Waiver for asthma

Discussion in 'DoDMERB' started by fern2019, Sep 9, 2014.

  1. fern2019

    fern2019 Member

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    I understand that DoDMERB disqualifies and the service academies can either grant or not grant a waiver.
    I know that asthma is disqualifying... are waivers for asthma commonly granted, especially if it was childhood asthma? Does having a LOA factor into the decision of the service academy to give a waiver?
     
  2. USAFA83GradWife

    USAFA83GradWife Member

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    The LOA usually states that appointment is contingent upon passing the medical exam. However, there's a strong likelihood that the SA will request a Waiver Authority review if an LOA is given.

    As for childhood asthma, here's a thread that addresses that.

    http://www.serviceacademyforums.com/archive/index.php/t-1288.html

    It appears that if there are no asthma symptoms after the age of 13, it's a nonissue.
     
  3. fern2019

    fern2019 Member

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    Thanks for the information. If an inhaler was prescribed at age 13, would that be an issue?
     
  4. USAFA83GradWife

    USAFA83GradWife Member

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    I think it would depend on if he needed it after the age of 13. If he never used it, then I don't see any issue nor need to even disclose that. He didn't have the treatment.

    This is what I would do - If you can, get a letter from the doctor stating that he hasn't needed any asthma treatments since age 13, or before. Turn that in to DoDMERB *if* they request remedials.
     
  5. usna1985

    usna1985 USNA Alumnus

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    First, how you answer the question depends on how it is worded. If asked if an inhaler was prescribed at age 13 or later and it was, the answer would be "yes."

    My guess -- and it's ONLY that -- b/c I'm not a doctor is that Rx for an inhaler after age 13 will at least require a remedial. The bottom line is if your child does not have asthma, he/she will be fine. If there is "adult" asthma, it will be disqualifying and almost certain not to be waived.

    As to what will be required to demonstrate no asthma, I leave to others who've gone through the process. Just remember that every situation is different -- the fact that someone did or did not receive a waiver is not really relevant to your circumstance.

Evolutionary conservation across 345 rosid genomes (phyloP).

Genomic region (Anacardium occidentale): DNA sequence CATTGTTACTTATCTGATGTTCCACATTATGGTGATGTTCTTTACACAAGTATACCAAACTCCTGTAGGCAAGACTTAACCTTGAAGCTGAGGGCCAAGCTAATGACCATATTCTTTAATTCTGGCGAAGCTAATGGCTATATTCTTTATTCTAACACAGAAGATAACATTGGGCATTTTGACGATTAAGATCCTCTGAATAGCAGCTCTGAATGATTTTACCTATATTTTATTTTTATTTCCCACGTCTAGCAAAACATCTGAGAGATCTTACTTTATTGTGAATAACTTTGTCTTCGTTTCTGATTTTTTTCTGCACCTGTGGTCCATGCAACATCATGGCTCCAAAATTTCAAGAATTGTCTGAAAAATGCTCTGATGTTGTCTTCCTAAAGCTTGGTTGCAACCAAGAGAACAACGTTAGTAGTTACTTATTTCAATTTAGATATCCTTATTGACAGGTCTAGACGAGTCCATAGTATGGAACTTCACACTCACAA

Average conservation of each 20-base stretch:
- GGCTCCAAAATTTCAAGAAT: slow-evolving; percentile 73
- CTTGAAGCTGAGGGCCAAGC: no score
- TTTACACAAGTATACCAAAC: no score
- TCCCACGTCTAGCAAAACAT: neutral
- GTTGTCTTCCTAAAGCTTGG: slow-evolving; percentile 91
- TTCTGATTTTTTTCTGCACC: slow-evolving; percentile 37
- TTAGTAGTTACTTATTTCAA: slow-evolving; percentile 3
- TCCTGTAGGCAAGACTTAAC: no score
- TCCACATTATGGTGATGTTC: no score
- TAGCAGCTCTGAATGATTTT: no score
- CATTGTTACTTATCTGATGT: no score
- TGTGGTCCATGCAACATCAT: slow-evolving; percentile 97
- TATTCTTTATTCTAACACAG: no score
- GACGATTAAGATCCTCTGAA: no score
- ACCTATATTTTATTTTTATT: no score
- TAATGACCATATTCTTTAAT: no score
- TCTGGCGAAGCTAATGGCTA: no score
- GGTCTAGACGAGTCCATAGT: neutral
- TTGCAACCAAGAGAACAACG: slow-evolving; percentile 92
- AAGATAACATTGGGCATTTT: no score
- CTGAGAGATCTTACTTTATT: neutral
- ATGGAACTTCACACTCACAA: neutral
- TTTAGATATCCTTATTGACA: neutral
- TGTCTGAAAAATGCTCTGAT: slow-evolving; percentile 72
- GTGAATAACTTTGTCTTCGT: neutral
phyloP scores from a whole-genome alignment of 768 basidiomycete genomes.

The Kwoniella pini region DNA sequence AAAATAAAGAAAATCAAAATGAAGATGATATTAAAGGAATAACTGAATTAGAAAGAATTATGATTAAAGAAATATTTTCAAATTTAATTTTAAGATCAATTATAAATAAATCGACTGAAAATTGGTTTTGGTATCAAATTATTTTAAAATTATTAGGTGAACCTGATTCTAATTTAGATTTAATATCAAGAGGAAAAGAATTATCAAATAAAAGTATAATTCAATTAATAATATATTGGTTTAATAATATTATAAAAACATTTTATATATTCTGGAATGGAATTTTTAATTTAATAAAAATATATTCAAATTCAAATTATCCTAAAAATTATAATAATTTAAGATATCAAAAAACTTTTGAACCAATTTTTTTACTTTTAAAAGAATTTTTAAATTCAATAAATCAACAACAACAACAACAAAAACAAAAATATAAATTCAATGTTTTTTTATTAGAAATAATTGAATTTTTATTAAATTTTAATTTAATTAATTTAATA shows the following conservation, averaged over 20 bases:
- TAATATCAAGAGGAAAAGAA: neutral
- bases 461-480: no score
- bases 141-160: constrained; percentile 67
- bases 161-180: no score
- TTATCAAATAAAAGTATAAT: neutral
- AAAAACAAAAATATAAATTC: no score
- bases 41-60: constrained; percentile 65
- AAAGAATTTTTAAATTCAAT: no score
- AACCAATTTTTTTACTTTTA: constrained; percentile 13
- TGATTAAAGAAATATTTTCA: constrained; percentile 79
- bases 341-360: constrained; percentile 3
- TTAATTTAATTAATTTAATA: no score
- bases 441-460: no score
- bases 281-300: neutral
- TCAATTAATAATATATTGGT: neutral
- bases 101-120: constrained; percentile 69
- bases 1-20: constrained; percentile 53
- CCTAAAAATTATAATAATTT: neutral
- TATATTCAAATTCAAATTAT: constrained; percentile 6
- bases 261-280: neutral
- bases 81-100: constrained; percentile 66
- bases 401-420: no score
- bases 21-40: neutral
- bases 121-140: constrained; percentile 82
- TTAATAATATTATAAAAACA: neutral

6. fern2019

    fern2019 Member

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    How would I demonstrate that I have no asthma?
     
  7. Pima

    Pima Parent

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    Have you taken a spirometry test?

    When was the last time on your medical records you were prescribed an inhaler?

    You will fill out a medical history and be required to answer specific questions. Depending on how the exam goes they may decide to give you qualified, remedial or DQ.

    Remedial they will ask to see your medical records before they decide if you go Q or DQ.
    ~ The ability to provide a spirometry's test results can help.

    Ex.BT.USN will probably be the best poster resource for guidance, since his DS had the same concern last year and is now on NROTC scholarship.

    Understand that DoDMERB Qs or DQs, commissioning sources waive. Part of their decision will be based upon how your medical condition will impact the mission? Can they deploy you to forward bases/posts with limited medical supplies? Will your medical condition impact your ability for career positions? Can you only fulfill specific fields because of your medical issues?
     
  8. AROTC Parent

    AROTC Parent Member

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    Asthma

    Fern,

    Every case is different. Complete the forms honestly and fully. But don't answer questions not asked.

    We were successful on the Asthma topic (exercise induced) by completing the secondary form they give you when you say Yes to asthma.

    We identified last date of prescription which was one month prior to 13th birthday along with a statement that the prescription was precautionary for use prior to exercise and that it was not used. We gave the name and address of the prescribing physician. We identified all athletics done from age 13 through Jr Yr of HS. Cross Country, Club, and Varsity Soccer with no use of the inhaler. We had the pediatrician medical records to submit if necessary though they never requested them.

    They will ask for more information or test results if necessary. In our case they wanted the lab results for a surgically removed growth. They did not request further information on the Asthma.

    Good luck
     
  9. USAFA83GradWife

    USAFA83GradWife Member

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    For the record, I was not saying to lie on the medical form.

    Of course, be honest. I know of a cadet who was recently disenrolled from USAFA for not being honest on the medical form.

    I only meant that if the questions are about specific treatments that were received, then answer that way. Let the DoDMet doctor know about the prescription and that it was never used. They makes notes on the forms when they submit them.
     

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